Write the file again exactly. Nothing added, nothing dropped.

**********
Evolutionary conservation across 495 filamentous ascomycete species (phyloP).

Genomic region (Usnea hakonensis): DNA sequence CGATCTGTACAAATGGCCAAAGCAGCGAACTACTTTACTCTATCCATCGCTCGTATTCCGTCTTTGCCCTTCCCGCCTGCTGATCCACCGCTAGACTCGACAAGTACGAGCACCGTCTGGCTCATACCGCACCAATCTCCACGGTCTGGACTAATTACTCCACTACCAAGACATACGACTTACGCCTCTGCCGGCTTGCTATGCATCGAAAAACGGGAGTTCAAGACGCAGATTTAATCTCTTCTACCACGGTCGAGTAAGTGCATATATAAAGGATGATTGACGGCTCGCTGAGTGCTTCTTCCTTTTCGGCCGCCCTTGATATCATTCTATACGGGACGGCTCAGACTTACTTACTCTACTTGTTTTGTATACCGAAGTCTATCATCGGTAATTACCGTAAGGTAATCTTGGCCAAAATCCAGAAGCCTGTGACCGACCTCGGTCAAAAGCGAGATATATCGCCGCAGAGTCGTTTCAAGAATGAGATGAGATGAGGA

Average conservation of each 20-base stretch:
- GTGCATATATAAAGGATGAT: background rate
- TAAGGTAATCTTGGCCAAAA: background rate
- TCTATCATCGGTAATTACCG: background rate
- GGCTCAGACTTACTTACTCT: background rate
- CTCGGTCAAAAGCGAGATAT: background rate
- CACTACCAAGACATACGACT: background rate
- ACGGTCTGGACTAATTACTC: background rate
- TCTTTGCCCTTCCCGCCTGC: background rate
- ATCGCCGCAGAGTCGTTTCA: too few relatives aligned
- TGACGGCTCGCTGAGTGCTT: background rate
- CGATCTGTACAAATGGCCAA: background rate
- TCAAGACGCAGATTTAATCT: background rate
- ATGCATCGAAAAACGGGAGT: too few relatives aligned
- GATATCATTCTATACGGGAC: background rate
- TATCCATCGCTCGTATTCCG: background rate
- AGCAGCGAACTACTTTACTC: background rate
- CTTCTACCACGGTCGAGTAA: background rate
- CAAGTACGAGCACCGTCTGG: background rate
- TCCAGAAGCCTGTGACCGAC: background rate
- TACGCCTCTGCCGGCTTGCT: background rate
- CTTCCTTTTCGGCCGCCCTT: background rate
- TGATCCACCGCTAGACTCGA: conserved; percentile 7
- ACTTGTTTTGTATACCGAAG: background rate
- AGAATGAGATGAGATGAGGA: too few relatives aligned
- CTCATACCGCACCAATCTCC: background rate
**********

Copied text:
Evolutionary conservation across 495 filamentous ascomycete species (phyloP).

Genomic region (Usnea hakonensis): DNA sequence CGATCTGTACAAATGGCCAAAGCAGCGAACTACTTTACTCTATCCATCGCTCGTATTCCGTCTTTGCCCTTCCCGCCTGCTGATCCACCGCTAGACTCGACAAGTACGAGCACCGTCTGGCTCATACCGCACCAATCTCCACGGTCTGGACTAATTACTCCACTACCAAGACATACGACTTACGCCTCTGCCGGCTTGCTATGCATCGAAAAACGGGAGTTCAAGACGCAGATTTAATCTCTTCTACCACGGTCGAGTAAGTGCATATATAAAGGATGATTGACGGCTCGCTGAGTGCTTCTTCCTTTTCGGCCGCCCTTGATATCATTCTATACGGGACGGCTCAGACTTACTTACTCTACTTGTTTTGTATACCGAAGTCTATCATCGGTAATTACCGTAAGGTAATCTTGGCCAAAATCCAGAAGCCTGTGACCGACCTCGGTCAAAAGCGAGATATATCGCCGCAGAGTCGTTTCAAGAATGAGATGAGATGAGGA

Average conservation of each 20-base stretch:
- GTGCATATATAAAGGATGAT: background rate
- TAAGGTAATCTTGGCCAAAA: background rate
- TCTATCATCGGTAATTACCG: background rate
- GGCTCAGACTTACTTACTCT: background rate
- CTCGGTCAAAAGCGAGATAT: background rate
- CACTACCAAGACATACGACT: background rate
- ACGGTCTGGACTAATTACTC: background rate
- TCTTTGCCCTTCCCGCCTGC: background rate
- ATCGCCGCAGAGTCGTTTCA: too few relatives aligned
- TGACGGCTCGCTGAGTGCTT: background rate
- CGATCTGTACAAATGGCCAA: background rate
- TCAAGACGCAGATTTAATCT: background rate
- ATGCATCGAAAAACGGGAGT: too few relatives aligned
- GATATCATTCTATACGGGAC: background rate
- TATCCATCGCTCGTATTCCG: background rate
- AGCAGCGAACTACTTTACTC: background rate
- CTTCTACCACGGTCGAGTAA: background rate
- CAAGTACGAGCACCGTCTGG: background rate
- TCCAGAAGCCTGTGACCGAC: background rate
- TACGCCTCTGCCGGCTTGCT: background rate
- CTTCCTTTTCGGCCGCCCTT: background rate
- TGATCCACCGCTAGACTCGA: conserved; percentile 7
- ACTTGTTTTGTATACCGAAG: background rate
- AGAATGAGATGAGATGAGGA: too few relatives aligned
- CTCATACCGCACCAATCTCC: background rate